“Opposition has to do more with questioning my character, the character of some of the people supporting the bill, and our intentions and motivations as being related to a hate bill,” Sirocki said. “I would say to them they are correct – I hate child abuse. So if that’s their angle, I take issue with that, and would again strongly state that little girls are being horribly abused under the name of a cultural tradition that we do not support here in this country.”

“We believe FGM is a serious problem in Maine but believe that the solutions are not as straight forward as those proposed in the bill,” said Cara Courchesne, the Communications Director with the Maine Coalition Against Sexual Assault in a statement.

“Currently, many legal experts believe that FGM is already illegal in Maine, under the broader heading of aggravated assault (Aggravated Assault: “Bodily injury to another that causes serious, permanent disfigurement or loss or substantial impairment of the function of any bodily member or organ.’)”

There has been a larger focus on FGM since three medical professionals were arrested in Michigan for performing FGM on little girls, some of whom were brought to Michigan from Minnesota. This was the first instance where federal files were charged relating to FGM being performed on a child, and it sparked awareness across the country. Wednesday, two mothers in Michigan were charged with FGM conspiracy and FGM.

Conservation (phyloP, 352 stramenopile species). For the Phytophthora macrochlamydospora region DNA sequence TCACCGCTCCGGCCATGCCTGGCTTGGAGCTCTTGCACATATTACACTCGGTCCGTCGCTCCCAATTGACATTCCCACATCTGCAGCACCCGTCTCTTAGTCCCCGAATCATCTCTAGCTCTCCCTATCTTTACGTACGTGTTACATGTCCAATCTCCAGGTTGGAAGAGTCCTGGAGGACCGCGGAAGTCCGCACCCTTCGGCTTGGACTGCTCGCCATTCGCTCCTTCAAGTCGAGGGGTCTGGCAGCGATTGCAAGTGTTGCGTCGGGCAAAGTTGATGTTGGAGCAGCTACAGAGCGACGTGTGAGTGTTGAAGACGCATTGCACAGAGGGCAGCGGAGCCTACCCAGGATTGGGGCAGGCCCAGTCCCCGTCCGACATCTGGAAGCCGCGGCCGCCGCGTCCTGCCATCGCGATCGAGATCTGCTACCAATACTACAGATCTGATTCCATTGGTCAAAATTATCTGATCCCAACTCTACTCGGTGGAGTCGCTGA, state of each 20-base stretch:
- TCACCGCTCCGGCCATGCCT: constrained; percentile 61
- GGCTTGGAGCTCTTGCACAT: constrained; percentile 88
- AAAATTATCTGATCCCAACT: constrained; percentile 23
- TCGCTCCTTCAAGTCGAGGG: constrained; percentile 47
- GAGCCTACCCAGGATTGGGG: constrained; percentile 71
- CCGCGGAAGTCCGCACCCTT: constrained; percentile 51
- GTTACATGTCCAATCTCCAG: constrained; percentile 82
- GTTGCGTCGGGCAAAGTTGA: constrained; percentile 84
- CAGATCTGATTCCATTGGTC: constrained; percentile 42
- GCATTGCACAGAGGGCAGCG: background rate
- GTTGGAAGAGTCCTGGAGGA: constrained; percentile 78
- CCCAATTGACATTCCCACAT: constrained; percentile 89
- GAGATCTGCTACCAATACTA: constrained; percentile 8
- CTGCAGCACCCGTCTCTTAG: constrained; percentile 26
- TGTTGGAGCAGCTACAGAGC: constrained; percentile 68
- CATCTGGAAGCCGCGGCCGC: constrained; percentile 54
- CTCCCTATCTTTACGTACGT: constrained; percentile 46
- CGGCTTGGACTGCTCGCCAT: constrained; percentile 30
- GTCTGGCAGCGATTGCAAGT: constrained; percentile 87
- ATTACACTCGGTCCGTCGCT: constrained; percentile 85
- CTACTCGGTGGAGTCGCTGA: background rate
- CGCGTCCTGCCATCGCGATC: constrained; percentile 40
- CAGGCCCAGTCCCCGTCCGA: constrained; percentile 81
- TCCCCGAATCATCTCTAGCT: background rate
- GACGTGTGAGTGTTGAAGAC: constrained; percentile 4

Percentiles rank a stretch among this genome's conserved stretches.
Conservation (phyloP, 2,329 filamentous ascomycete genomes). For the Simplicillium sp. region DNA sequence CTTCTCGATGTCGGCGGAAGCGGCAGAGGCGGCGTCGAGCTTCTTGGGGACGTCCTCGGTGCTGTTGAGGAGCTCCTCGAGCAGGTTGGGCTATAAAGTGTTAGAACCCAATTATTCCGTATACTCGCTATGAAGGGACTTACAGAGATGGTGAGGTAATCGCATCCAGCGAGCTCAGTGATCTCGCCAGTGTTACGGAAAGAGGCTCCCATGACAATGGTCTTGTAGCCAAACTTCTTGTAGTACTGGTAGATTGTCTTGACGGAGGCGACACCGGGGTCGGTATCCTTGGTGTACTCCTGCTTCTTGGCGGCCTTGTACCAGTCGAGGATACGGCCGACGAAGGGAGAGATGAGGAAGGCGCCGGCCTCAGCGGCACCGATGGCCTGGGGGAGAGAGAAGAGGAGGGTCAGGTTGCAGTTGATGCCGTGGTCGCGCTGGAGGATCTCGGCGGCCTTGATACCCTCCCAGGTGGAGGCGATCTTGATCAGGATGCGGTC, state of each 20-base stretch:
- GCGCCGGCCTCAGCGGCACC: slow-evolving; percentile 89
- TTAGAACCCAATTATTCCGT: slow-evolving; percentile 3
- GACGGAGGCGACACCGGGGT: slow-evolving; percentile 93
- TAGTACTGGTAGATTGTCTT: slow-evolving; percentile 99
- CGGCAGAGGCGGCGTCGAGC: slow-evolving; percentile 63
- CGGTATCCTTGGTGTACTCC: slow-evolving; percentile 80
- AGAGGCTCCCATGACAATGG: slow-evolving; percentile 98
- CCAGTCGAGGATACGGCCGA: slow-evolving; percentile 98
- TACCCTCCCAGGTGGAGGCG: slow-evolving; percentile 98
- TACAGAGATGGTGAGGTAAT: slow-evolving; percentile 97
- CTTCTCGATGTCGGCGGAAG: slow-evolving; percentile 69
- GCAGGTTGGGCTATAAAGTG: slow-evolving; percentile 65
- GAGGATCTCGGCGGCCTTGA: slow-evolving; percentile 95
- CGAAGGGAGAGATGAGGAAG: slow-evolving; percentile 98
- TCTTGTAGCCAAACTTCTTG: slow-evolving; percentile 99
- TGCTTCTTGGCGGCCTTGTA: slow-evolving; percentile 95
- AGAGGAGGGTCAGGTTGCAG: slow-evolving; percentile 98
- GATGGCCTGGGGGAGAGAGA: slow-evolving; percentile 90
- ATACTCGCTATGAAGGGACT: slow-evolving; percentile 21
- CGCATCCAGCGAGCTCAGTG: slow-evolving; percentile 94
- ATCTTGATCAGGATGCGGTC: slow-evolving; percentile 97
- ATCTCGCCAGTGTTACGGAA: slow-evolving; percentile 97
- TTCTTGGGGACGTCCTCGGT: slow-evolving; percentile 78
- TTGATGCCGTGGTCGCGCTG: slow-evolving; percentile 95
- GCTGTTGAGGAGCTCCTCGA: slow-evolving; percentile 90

Federal legislation was passed making FGM illegal in 1997 and 24 states have passed local legislation to supplement the federal law. Since the case in Michigan, many states including Michigan, Minnesota, Texas, and Maine have introduced state legislation to either strengthen their local laws, or protect young girls from parents or guardians in favor of FGM, and the people performing the procedure.

“If it is happening, we want it to stop. And we want to send that clear message that we do not do that here in this country,” Sirocki said.

The Maine Prosecutors Association came out strongly in favor of this bill, to clarify and specifically identify this as a crime, with a clear level of crime attributed to both the person doing the cutting as well as the parents who are accomplices.

“If it is happening, we want it to stop. And we want to send that clear message that we do not do that here in this country,” Sirocki said.

The Maine Prosecutors Association came out strongly in favor of this bill, to clarify and specifically identify this as a crime, with a clear level of crime attributed to both the person doing the cutting as well as the parents who are accomplices.

Photo:  Bing


 

Join the conversation!

We have no tolerance for comments containing violence, racism, vulgarity, profanity, all caps, or discourteous behavior. Thank you for partnering with us to maintain a courteous and useful public environment where we can engage in reasonable discourse.